4. ^ Westhead, Rick (5 February 2010). "It's the best of Times". Toronto Star. Retrieved 20 April 2018.
  5. ^ a b c d e f g h i j k l m n o p Auletta 2012, pp. 52–61.
  6. ^ "National Newspapers Total Circulation". International Federation of Audit Bureaux of Circulations (IFABC). 2011. Retrieved 10 November 2014.
  7. ^ Bhattacherje, S. B. (2009). Encyclopaedia of Indian Events & Dates. Sterling Publishers Pvt. Ltd. p. A126. ISBN 978-81-207-4074-7.
  8. ^ Joseph, Ammu (2005). Making News: Women in Journalism. Penguin Books India. p. 227. ISBN 978-0-14-400057-9.
  9. ^ "The old lady of Bori Bunder celebrates 175 yrs with panache". Exchange4Media. 24 April 2013. Retrieved 9 March 2020.
  10. ^ Frost, Corey; Weingarten, Karen; Babington, Doug; LePan, Don; Okun, Maureen (2017). The Broadview Guide to Writing: A Handbook for Students (6th ed.). Broadview Press. p. 27. ISBN 978-1-55481-313-1.
  11. ^ Barton, Greg; Weller, Paul; Yilmaz, Ihsan (2014). The Muslim World and Politics in Transition: Creative Contributions of the Gülen Movement. A & C Black. p. 28. ISBN 978-1-4411-5873-4.
  12. ^ a b Menon Malhan 2013, p. 212.
  13. ^ Bose, Jaideep (23 April 2013). "A daily in the life of India". TOI. Retrieved 23 July 2017.
  14. ^ Baxi, C. V.; Prasad, Ajit (2005). Corporate Social Responsibility: Concepts and Cases : the Indian Experience. Excel Books India. p. 167. ISBN 978-81-7446-449-1.
  15. ^ Aggarwal, Vir Bala; Gupta, V. S. (2001). Handbook of Journalism and Mass Communication. Concept Publishing Company. p. 128. ISBN 978-81-7022-880-6.
  16. ^ "TRA's Brand Trust Report India Study 2019" (PDF). TRA Research Pvt. Ltd. p. 48. Retrieved 29 July 2021.
  17. ^ BS Web Team (23 June 2021). "Business Standard among top 10 trusted media brands in India: Reuters Institute Survey". Business Standard India. Business Standard Pvt. Ltd. Retrieved 29 July 2021.
  18. ^ "TOI is India's most trusted news brand: Reuters survey". TOI. 25 June 2021. Retrieved 29 July 2021.
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  20. ^ a b "The Times of India turns the Times of Colour". Televisionpoint.com. 26 April 2006. Archived from the original on 12 October 2007. Retrieved 16 October 2007.
  21. ^ Parhi, Asima Ranjan (2008), Indian English Through Newspapers, Concept Publishing Company, p. 32, ISBN 978-81-8069-507-0
  22. ^ Parthasarathy, Rangaswami (1989). Journalism in India: from the earliest times to the present day. Sterling Publishers. p. 273. ISBN 9788120708976.
  23. ^ Hirschmann, Edwin (2008). Robert Knight: Reforming Editor in Victorian India. Oxford University Press. ISBN 978-0-19-569622-6.
  24. ^ Lalvani, Kartar (2016). The Making of India: The Untold Story of British Enterprise. Bloomsbury Publishing. p. 383. ISBN 978-1-4729-2484-1.
  25. ^ Kasbekar, Asha (2006). Pop Culture India!: Media, Arts, and Lifestyle. ABC-CLIO. p. 112. ISBN 978-1-85109-636-7.
  26. ^ "Indian Millionaires arrested". The Herald (Glasgow). 5 May 1964. Retrieved 6 May 2015 – via Reuters.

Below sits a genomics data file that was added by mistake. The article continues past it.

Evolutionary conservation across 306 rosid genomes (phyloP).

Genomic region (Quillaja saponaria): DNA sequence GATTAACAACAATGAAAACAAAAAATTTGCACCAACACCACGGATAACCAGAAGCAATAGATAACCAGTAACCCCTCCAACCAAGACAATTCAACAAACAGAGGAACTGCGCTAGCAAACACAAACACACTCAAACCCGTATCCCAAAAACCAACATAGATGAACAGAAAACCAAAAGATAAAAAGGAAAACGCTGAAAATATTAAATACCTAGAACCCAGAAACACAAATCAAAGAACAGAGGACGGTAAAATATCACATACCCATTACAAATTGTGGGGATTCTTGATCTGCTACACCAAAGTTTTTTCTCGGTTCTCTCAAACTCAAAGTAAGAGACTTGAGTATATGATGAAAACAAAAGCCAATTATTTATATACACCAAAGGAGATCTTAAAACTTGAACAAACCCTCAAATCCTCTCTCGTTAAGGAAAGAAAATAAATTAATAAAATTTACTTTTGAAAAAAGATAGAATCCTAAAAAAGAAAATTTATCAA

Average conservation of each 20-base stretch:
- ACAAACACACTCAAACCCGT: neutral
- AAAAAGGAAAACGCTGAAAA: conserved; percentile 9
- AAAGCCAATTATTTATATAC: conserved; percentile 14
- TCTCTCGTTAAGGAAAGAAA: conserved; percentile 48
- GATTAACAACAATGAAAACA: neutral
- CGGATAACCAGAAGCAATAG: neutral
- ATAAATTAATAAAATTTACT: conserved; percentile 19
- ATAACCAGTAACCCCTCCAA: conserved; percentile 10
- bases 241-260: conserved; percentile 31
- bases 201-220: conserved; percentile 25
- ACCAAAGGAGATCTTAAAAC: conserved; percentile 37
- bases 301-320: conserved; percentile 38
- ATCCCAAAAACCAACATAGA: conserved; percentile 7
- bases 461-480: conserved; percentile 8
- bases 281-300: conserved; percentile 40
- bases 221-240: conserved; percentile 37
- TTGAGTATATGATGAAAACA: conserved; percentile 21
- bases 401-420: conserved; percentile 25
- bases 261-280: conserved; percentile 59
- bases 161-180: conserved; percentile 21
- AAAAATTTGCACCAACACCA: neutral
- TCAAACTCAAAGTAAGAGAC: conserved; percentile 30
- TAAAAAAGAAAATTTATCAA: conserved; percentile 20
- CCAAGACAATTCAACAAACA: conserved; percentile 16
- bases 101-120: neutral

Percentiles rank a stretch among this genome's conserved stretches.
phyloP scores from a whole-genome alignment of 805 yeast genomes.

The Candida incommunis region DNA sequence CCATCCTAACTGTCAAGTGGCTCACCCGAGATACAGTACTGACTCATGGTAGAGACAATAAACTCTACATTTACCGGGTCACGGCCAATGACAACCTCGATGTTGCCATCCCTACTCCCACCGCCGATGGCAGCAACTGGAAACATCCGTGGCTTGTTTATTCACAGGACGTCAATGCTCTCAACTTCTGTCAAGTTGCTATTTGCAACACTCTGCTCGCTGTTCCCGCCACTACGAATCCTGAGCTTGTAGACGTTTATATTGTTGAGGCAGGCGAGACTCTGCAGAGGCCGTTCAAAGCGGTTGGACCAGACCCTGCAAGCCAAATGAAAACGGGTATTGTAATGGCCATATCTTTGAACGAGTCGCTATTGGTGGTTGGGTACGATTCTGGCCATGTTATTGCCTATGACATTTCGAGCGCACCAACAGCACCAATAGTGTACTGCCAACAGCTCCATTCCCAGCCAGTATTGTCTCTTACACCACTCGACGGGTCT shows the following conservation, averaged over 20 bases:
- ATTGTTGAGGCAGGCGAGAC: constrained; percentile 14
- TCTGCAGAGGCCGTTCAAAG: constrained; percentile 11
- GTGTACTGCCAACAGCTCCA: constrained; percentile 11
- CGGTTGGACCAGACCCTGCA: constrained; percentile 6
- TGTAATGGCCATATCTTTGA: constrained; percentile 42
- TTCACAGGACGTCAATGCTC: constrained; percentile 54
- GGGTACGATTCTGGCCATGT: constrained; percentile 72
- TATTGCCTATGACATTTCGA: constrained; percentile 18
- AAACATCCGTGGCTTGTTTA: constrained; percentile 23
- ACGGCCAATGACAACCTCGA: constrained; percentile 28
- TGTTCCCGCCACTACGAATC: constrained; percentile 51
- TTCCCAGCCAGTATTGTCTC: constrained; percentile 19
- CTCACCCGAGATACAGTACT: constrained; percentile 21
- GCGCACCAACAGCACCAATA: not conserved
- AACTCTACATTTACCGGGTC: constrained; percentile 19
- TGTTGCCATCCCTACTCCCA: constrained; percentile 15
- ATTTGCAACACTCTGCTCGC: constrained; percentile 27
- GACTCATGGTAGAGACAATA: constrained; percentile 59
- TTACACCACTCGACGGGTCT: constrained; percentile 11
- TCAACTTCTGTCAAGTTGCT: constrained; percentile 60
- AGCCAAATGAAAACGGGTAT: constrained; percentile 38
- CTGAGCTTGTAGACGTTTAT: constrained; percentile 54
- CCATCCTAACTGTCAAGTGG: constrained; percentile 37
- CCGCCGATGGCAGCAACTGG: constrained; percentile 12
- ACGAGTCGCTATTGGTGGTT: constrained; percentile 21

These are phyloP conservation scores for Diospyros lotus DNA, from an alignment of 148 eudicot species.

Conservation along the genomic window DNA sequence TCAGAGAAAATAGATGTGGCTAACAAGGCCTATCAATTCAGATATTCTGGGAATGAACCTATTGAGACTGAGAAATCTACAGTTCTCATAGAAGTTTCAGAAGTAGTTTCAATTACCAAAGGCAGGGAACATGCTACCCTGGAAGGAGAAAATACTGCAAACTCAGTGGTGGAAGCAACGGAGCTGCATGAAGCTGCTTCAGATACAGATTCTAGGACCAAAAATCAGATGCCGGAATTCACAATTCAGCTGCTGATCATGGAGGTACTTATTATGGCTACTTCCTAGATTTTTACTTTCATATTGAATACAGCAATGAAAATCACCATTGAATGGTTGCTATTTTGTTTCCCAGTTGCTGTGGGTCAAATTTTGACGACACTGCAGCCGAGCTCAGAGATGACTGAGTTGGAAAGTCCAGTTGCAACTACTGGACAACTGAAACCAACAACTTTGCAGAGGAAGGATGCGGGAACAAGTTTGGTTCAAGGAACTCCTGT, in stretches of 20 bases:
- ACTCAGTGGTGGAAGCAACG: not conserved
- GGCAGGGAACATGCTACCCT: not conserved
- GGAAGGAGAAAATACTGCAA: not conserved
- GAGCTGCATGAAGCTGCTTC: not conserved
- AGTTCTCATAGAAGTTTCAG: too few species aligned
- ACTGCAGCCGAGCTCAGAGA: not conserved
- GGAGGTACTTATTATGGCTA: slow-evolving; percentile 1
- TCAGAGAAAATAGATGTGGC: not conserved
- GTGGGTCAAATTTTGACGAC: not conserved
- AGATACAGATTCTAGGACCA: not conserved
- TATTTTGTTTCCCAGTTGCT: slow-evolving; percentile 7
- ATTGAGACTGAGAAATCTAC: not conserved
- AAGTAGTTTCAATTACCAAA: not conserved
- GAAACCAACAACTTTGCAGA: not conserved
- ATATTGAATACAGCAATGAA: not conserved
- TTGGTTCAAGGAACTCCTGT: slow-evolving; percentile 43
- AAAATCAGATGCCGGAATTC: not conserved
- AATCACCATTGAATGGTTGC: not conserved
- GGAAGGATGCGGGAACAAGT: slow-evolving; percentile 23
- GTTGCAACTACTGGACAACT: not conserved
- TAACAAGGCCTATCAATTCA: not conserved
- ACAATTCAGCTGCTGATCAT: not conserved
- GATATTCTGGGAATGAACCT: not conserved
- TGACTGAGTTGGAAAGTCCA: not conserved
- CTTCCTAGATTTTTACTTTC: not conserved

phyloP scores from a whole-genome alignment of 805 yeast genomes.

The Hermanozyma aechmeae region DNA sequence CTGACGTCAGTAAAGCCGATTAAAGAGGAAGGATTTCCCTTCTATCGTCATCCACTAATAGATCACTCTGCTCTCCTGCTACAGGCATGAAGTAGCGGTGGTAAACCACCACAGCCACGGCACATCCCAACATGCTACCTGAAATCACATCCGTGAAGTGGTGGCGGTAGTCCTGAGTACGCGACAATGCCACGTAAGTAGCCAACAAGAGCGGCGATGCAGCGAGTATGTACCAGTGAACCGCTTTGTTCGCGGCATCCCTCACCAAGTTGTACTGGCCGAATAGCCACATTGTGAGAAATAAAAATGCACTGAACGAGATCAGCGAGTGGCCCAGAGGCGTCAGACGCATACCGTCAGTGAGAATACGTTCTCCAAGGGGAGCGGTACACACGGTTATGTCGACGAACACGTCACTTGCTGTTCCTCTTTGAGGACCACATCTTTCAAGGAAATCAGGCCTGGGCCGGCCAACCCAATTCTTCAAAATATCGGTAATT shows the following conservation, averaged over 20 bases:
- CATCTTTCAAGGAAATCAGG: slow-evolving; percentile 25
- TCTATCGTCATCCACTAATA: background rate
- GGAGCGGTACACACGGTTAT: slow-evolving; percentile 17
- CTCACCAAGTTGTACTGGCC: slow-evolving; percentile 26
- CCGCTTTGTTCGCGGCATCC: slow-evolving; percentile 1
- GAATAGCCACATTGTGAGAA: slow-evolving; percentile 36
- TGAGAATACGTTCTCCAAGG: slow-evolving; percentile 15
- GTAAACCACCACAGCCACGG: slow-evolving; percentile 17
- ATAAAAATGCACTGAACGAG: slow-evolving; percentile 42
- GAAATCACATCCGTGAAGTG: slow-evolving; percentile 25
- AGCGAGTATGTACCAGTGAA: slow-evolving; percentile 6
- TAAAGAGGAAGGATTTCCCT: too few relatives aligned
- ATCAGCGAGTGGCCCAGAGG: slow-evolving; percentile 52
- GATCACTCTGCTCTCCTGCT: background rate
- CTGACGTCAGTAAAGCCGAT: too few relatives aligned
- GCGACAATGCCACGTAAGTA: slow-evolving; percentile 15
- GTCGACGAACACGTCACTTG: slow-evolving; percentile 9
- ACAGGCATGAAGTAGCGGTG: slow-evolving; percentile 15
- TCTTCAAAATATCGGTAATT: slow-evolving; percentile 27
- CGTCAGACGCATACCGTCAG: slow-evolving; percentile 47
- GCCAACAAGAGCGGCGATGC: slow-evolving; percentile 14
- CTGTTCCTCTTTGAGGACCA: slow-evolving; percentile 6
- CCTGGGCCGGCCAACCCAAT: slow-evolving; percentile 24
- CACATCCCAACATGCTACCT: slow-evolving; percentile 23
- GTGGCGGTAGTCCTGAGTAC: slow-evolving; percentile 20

27. ^ Khandekar, Vanita Kohli (2013). The Indian Media Business. Mumbai: SAGE Publications. ISBN 978-8132113560.
  28. ^ Subramanian, Samanth (1 December 2012). "Supreme Being: How Samir Jain created the modern Indian newspaper industry". The Caravan. Retrieved 10 November 2014.
  29. ^ Mitra, Sumit (7 July 1997). "Trying times: Editorial changes in The Times of India raise disturbing questions". India Today. Retrieved 10 November 2014.
  30. ^ "Ashok Jain arrested". The Indian Express. 4 July 1998. Retrieved 18 May 2013.
  31. ^ Mahalingam, Sudha (18–31 July 1998). "Ashok Jain is arrested by the Enforcement Directorate". Frontline. Vol. 15, no. 15. ISSN 0970-1710. Archived from the original on 14 May 2014. Retrieved 10 November 2014.
  32. ^ "A newspaper scandal: Editorial changes in The Times of India raise disturbing questions". Frontline. Vol. 15, no. 12. 6–19 June 1998. Archived from the original on 14 May 2014. Retrieved 10 November 2014.
  33. ^ Austin, Granville (1999). Working a democratic constitution: the Indian experience. Oxford University Press. p. 295. ISBN 978-0195648881.
  34. ^ "New book flays Indira Gandhi's decision to impose Emergency". IBN Live News. 30 May 2011. Archived from the original on 23 November 2013. Retrieved 10 November 2014.
  35. ^ Desai, Akshayakumar Ramanlal (1986). Violation of Democratic Rights in India. Bombay: Popular Prakashan. p. 208. ISBN 978-0861321308.
  36. ^ "Times Group acquires Vijayanand Printers". TOI. 15 June 2006. Retrieved 10 November 2014.
  37. ^ "TN CM launches Chennai edition of Times of India". The Economic Times. 13 April 2008. Retrieved 10 November 2014.
  38. ^ "TOIFA 2013 nominations". TOI. Retrieved 17 July 2016.
  39. ^ "TOIFA 2016: 'Bajirao Mastani' Bags 6 Awards, Celebs Have a Rocking Night". IndiaWest. 21 March 2016. Archived from the original on 22 May 2016. Retrieved 17 July 2016.
  40. ^ "About TOI Film Awards 2016". TOI. Retrieved 17 July 2016.
  41. ^ "Online Mumbai Newspaper". Mid Day. 24 April 2014.
  42. ^ "Times Internet launches Hindi version of 'Speaking Tree'". Exchange4Media. 17 April 2014. Retrieved 1 November 2017.
  43. ^ Pahwa, Nikhil (17 March 2011). "Indiatimes Launches Health Blog – HealthMeUp". Medianama. Retrieved 1 November 2017.
  44. ^ "Times Internet acquires cricbuzz". TOI. 10 November 2014. Retrieved 15 August 2015.
  45. ^ a b c d Rodrigues & Ranganathan 2014, pp. 121–127.
  46. ^ Mudgal, Vipul (2015). "News for Sale: 'Paid News', Media Ethics, and India's Democratic Public Sphere". Media Ethics and Justice in the Age of Globalization. London: Palgrave Macmillan. pp. 100–120. doi:10.1057/9781137498267_6. ISBN 978-1-349-50520-3.
  47. ^ "50 Powerful People". India Today.
  48. ^ Rodrigues & Ranganathan 2014, pp. 123–125.
  49. ^ "At the Times Group, Cobrapost Sting Shows How Cash is King". The Wire (India).
  50. ^ "Times Group Says Vineet Jain Was Conducting 'Reverse Sting' on Cobrapost". The Wire (India).

Sources[edit]

Further reading[edit]

External links[edit]